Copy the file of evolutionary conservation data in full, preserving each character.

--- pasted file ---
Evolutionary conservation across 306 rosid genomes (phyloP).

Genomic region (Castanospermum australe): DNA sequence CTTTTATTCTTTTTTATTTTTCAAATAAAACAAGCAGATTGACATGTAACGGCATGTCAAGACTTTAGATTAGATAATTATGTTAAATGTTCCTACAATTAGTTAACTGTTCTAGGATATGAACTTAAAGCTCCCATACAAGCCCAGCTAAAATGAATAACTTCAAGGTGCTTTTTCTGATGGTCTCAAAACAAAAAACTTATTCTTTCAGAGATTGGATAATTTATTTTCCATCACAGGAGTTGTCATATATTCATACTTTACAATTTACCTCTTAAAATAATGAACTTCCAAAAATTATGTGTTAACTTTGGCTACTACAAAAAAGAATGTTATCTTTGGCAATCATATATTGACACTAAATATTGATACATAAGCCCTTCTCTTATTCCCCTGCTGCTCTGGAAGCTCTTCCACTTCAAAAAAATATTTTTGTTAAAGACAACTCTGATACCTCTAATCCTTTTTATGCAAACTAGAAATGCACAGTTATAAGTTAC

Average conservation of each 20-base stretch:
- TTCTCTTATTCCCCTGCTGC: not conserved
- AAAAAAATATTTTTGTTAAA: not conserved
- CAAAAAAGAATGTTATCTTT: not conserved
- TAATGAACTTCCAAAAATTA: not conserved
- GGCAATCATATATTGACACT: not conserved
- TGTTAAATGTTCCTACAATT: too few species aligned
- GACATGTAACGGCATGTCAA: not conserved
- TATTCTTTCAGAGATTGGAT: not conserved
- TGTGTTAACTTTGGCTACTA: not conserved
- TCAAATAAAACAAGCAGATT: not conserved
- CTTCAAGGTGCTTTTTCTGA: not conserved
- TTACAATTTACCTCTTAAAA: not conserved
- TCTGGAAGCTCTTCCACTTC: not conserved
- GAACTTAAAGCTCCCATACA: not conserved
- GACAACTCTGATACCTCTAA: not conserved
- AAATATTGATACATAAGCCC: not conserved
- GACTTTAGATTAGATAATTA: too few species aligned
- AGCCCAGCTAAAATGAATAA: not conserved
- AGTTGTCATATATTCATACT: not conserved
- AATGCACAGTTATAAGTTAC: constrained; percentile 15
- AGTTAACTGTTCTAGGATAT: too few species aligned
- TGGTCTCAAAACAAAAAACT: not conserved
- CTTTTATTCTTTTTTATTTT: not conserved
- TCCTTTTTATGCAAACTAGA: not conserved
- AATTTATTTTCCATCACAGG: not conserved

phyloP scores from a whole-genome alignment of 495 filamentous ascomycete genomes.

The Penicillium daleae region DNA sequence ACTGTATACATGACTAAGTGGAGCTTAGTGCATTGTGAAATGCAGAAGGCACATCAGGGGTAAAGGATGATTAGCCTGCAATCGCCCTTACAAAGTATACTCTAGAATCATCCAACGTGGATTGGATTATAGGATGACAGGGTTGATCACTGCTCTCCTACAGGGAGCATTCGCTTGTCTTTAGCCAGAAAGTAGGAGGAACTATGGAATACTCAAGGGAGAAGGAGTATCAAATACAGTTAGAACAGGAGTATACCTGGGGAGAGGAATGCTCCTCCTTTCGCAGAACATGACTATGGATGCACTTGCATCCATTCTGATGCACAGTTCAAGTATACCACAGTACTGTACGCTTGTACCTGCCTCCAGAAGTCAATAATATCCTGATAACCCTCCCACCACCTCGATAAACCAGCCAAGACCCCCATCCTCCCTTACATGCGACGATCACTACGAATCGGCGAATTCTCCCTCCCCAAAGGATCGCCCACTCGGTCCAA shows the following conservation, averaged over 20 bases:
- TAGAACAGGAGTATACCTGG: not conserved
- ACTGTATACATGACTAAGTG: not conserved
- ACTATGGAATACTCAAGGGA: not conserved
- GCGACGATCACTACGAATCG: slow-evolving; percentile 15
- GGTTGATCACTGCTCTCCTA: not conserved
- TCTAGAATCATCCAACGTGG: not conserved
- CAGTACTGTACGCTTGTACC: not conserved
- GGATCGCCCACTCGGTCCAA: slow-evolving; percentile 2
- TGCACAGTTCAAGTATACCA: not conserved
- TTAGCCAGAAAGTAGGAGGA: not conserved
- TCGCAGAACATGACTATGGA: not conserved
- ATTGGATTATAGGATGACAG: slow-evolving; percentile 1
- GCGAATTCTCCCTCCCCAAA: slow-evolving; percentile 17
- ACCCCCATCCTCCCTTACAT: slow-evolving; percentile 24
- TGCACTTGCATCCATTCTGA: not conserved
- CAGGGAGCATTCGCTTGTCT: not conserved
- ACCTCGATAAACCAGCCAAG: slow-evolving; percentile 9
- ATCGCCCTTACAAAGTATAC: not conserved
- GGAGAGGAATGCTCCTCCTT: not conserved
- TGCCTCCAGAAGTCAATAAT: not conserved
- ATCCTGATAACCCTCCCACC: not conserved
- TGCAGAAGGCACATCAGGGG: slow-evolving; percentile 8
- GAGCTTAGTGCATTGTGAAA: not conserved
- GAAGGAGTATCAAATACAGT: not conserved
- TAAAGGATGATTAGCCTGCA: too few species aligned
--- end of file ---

Evolutionary conservation across 306 rosid genomes (phyloP).

Genomic region (Castanospermum australe): DNA sequence CTTTTATTCTTTTTTATTTTTCAAATAAAACAAGCAGATTGACATGTAACGGCATGTCAAGACTTTAGATTAGATAATTATGTTAAATGTTCCTACAATTAGTTAACTGTTCTAGGATATGAACTTAAAGCTCCCATACAAGCCCAGCTAAAATGAATAACTTCAAGGTGCTTTTTCTGATGGTCTCAAAACAAAAAACTTATTCTTTCAGAGATTGGATAATTTATTTTCCATCACAGGAGTTGTCATATATTCATACTTTACAATTTACCTCTTAAAATAATGAACTTCCAAAAATTATGTGTTAACTTTGGCTACTACAAAAAAGAATGTTATCTTTGGCAATCATATATTGACACTAAATATTGATACATAAGCCCTTCTCTTATTCCCCTGCTGCTCTGGAAGCTCTTCCACTTCAAAAAAATATTTTTGTTAAAGACAACTCTGATACCTCTAATCCTTTTTATGCAAACTAGAAATGCACAGTTATAAGTTAC

Average conservation of each 20-base stretch:
- TTCTCTTATTCCCCTGCTGC: not conserved
- AAAAAAATATTTTTGTTAAA: not conserved
- CAAAAAAGAATGTTATCTTT: not conserved
- TAATGAACTTCCAAAAATTA: not conserved
- GGCAATCATATATTGACACT: not conserved
- TGTTAAATGTTCCTACAATT: too few species aligned
- GACATGTAACGGCATGTCAA: not conserved
- TATTCTTTCAGAGATTGGAT: not conserved
- TGTGTTAACTTTGGCTACTA: not conserved
- TCAAATAAAACAAGCAGATT: not conserved
- CTTCAAGGTGCTTTTTCTGA: not conserved
- TTACAATTTACCTCTTAAAA: not conserved
- TCTGGAAGCTCTTCCACTTC: not conserved
- GAACTTAAAGCTCCCATACA: not conserved
- GACAACTCTGATACCTCTAA: not conserved
- AAATATTGATACATAAGCCC: not conserved
- GACTTTAGATTAGATAATTA: too few species aligned
- AGCCCAGCTAAAATGAATAA: not conserved
- AGTTGTCATATATTCATACT: not conserved
- AATGCACAGTTATAAGTTAC: constrained; percentile 15
- AGTTAACTGTTCTAGGATAT: too few species aligned
- TGGTCTCAAAACAAAAAACT: not conserved
- CTTTTATTCTTTTTTATTTT: not conserved
- TCCTTTTTATGCAAACTAGA: not conserved
- AATTTATTTTCCATCACAGG: not conserved

phyloP scores from a whole-genome alignment of 495 filamentous ascomycete genomes.

The Penicillium daleae region DNA sequence ACTGTATACATGACTAAGTGGAGCTTAGTGCATTGTGAAATGCAGAAGGCACATCAGGGGTAAAGGATGATTAGCCTGCAATCGCCCTTACAAAGTATACTCTAGAATCATCCAACGTGGATTGGATTATAGGATGACAGGGTTGATCACTGCTCTCCTACAGGGAGCATTCGCTTGTCTTTAGCCAGAAAGTAGGAGGAACTATGGAATACTCAAGGGAGAAGGAGTATCAAATACAGTTAGAACAGGAGTATACCTGGGGAGAGGAATGCTCCTCCTTTCGCAGAACATGACTATGGATGCACTTGCATCCATTCTGATGCACAGTTCAAGTATACCACAGTACTGTACGCTTGTACCTGCCTCCAGAAGTCAATAATATCCTGATAACCCTCCCACCACCTCGATAAACCAGCCAAGACCCCCATCCTCCCTTACATGCGACGATCACTACGAATCGGCGAATTCTCCCTCCCCAAAGGATCGCCCACTCGGTCCAA shows the following conservation, averaged over 20 bases:
- TAGAACAGGAGTATACCTGG: not conserved
- ACTGTATACATGACTAAGTG: not conserved
- ACTATGGAATACTCAAGGGA: not conserved
- GCGACGATCACTACGAATCG: slow-evolving; percentile 15
- GGTTGATCACTGCTCTCCTA: not conserved
- TCTAGAATCATCCAACGTGG: not conserved
- CAGTACTGTACGCTTGTACC: not conserved
- GGATCGCCCACTCGGTCCAA: slow-evolving; percentile 2
- TGCACAGTTCAAGTATACCA: not conserved
- TTAGCCAGAAAGTAGGAGGA: not conserved
- TCGCAGAACATGACTATGGA: not conserved
- ATTGGATTATAGGATGACAG: slow-evolving; percentile 1
- GCGAATTCTCCCTCCCCAAA: slow-evolving; percentile 17
- ACCCCCATCCTCCCTTACAT: slow-evolving; percentile 24
- TGCACTTGCATCCATTCTGA: not conserved
- CAGGGAGCATTCGCTTGTCT: not conserved
- ACCTCGATAAACCAGCCAAG: slow-evolving; percentile 9
- ATCGCCCTTACAAAGTATAC: not conserved
- GGAGAGGAATGCTCCTCCTT: not conserved
- TGCCTCCAGAAGTCAATAAT: not conserved
- ATCCTGATAACCCTCCCACC: not conserved
- TGCAGAAGGCACATCAGGGG: slow-evolving; percentile 8
- GAGCTTAGTGCATTGTGAAA: not conserved
- GAAGGAGTATCAAATACAGT: not conserved
- TAAAGGATGATTAGCCTGCA: too few species aligned